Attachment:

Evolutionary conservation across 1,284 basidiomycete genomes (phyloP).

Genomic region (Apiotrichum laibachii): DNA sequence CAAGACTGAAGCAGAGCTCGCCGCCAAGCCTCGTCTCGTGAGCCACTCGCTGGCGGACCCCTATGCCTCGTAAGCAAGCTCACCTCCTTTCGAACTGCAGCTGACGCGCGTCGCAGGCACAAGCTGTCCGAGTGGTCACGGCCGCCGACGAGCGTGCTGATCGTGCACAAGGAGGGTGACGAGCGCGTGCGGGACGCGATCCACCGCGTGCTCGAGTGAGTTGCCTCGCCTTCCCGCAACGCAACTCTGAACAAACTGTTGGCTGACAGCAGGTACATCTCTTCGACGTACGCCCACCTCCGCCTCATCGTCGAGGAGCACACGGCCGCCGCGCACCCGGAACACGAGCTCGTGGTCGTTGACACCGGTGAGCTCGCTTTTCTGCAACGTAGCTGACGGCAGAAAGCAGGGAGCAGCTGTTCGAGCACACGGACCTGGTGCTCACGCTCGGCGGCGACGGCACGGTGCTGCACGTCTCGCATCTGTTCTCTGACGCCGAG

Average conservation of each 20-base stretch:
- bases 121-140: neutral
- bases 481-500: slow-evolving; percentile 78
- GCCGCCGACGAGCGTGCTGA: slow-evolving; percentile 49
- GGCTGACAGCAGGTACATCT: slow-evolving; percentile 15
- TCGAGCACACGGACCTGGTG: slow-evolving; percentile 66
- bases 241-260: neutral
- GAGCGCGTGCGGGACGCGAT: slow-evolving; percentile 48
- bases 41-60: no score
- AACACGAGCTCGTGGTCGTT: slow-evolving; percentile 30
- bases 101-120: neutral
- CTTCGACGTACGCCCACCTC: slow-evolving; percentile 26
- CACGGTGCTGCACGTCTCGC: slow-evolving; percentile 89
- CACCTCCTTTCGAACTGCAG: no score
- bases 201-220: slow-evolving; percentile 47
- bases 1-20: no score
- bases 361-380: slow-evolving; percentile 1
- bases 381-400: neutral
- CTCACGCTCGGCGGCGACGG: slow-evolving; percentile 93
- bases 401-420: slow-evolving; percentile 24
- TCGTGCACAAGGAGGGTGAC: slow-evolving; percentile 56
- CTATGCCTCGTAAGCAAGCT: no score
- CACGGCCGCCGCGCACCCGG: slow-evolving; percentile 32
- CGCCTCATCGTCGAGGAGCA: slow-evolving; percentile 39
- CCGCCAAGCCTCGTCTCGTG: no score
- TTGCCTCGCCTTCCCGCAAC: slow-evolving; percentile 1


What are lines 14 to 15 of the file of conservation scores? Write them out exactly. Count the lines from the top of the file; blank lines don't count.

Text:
- CTTCGACGTACGCCCACCTC: slow-evolving; percentile 26
- CACGGTGCTGCACGTCTCGC: slow-evolving; percentile 89